After spending a weekend in New York City, it felt like everyone was on edge and angry at each other. A light would turn green, and if the car in front didn’t move within a second, the other drivers would honk and yell. On one occasion, we were riding bikes and stopped at the light so we could turn. We were at the back of the crowd waiting when another bike rider flew past us yelling obscenities at us. My first thought was to roll my bike back into his to shut his foul mouth up. I’m human! I don’t know why he was angry or upset. Maybe he was late. Maybe something happened in his life. I don’t know. After the initial anger at him flared up, I got control of my feelings and crossed the street with neither of us physically or mentally hurt.
In 2 Samuel 16, King David’s son Absalom was coming to Jerusalem to take over the throne. Instead of fighting his son, David and a small army left town. As he crossed over the Mount of Olives, a descendant of King Saul followed along side them. He began to yell at King David and throwing stones at him. After a few minutes of name calling, one of David’s bodyguards requested permission to decapitate the man. David, had control of his feelings wouldn’t let him. He reminded him that the man had cause for being upset with him and said, “Perhaps the Lord will see that I am being wronged and will bless me because of these curses today” (NLT). Instead of lashing out, he chose to not let it bother him.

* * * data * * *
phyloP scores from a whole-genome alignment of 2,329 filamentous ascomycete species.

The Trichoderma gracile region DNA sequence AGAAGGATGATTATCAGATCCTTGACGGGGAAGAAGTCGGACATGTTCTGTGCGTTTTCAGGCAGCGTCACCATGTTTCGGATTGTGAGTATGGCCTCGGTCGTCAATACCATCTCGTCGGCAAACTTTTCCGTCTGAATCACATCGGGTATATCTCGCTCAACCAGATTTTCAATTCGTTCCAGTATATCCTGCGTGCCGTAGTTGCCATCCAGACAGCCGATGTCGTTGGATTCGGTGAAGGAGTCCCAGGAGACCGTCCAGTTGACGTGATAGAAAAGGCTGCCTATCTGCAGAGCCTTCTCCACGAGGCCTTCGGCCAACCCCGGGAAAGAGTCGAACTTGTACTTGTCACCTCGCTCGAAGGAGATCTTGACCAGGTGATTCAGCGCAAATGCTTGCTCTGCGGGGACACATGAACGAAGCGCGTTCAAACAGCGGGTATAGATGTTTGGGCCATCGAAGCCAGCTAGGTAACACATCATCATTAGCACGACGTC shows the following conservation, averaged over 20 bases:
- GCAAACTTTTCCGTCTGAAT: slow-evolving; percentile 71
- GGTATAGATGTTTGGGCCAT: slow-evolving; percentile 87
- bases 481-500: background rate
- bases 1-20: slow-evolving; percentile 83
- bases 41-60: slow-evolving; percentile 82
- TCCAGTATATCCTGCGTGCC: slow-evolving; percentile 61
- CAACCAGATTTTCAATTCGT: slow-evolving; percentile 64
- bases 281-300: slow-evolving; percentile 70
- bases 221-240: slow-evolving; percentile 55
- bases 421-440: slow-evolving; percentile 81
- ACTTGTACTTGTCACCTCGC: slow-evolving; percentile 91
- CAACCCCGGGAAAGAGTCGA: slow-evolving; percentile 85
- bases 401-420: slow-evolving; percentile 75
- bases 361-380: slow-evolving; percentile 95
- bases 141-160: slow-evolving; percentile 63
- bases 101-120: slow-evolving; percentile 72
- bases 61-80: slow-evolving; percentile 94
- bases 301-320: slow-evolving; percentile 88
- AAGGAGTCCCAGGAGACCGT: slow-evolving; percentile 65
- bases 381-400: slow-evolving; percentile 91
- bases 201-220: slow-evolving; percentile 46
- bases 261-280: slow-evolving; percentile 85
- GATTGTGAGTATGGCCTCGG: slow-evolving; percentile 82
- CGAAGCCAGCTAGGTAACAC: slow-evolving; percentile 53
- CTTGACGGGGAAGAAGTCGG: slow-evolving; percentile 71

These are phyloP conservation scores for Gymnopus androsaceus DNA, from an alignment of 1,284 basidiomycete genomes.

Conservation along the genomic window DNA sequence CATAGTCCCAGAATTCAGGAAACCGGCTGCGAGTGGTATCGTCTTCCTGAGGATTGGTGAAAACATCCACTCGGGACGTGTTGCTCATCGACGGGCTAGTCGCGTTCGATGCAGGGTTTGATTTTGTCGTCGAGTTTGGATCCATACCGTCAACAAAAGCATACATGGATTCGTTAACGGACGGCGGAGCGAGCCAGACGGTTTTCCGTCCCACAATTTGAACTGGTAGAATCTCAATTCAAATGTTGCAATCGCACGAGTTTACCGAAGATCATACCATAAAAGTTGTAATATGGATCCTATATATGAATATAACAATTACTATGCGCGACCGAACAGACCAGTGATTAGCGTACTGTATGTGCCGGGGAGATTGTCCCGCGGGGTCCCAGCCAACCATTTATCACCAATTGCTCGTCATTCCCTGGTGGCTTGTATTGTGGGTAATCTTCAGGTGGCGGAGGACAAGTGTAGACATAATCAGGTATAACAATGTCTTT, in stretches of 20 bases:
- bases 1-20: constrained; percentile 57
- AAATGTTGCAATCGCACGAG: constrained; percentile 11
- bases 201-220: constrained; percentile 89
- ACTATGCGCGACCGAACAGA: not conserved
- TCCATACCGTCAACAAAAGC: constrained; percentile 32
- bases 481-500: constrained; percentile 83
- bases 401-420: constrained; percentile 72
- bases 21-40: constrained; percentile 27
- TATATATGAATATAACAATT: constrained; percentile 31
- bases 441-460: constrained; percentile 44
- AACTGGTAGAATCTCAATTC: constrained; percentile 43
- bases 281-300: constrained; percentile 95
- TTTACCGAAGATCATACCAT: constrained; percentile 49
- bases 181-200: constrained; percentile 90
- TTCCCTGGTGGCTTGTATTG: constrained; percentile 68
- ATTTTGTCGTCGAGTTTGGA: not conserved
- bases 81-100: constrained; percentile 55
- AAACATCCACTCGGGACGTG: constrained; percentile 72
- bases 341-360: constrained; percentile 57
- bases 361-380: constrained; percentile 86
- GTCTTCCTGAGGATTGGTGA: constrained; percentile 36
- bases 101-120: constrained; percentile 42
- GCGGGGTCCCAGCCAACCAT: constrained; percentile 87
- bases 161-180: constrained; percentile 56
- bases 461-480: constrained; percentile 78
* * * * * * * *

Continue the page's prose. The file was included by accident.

Colossians 3:13 says, “Make allowance for each other’s faults, and forgive anyone who offends you. Remember, the Lord forgave you, so you must forgive others.” We need to give grace to people as we have received it. Offenses occur when we allow our feelings to get hurt or become angry at something an imperfect person has done. If you’re going to be around people, you’re going to get multiple opportunities to be offended by someone else’s faults. When we make allowances for people to be imperfect, we open ourselves up to show them undeserved grace. God is able to use that act to win them over. Remember that it’s His kindness that leads us to repentance (Romans 2:4). God can use our kindness and grace as well. Instead of allowing ourselves to get riled up over our feelings, we should look for ways to offer grace. Remember we are to do unto others first as we would like them to do unto us.
Photo by Alex Green: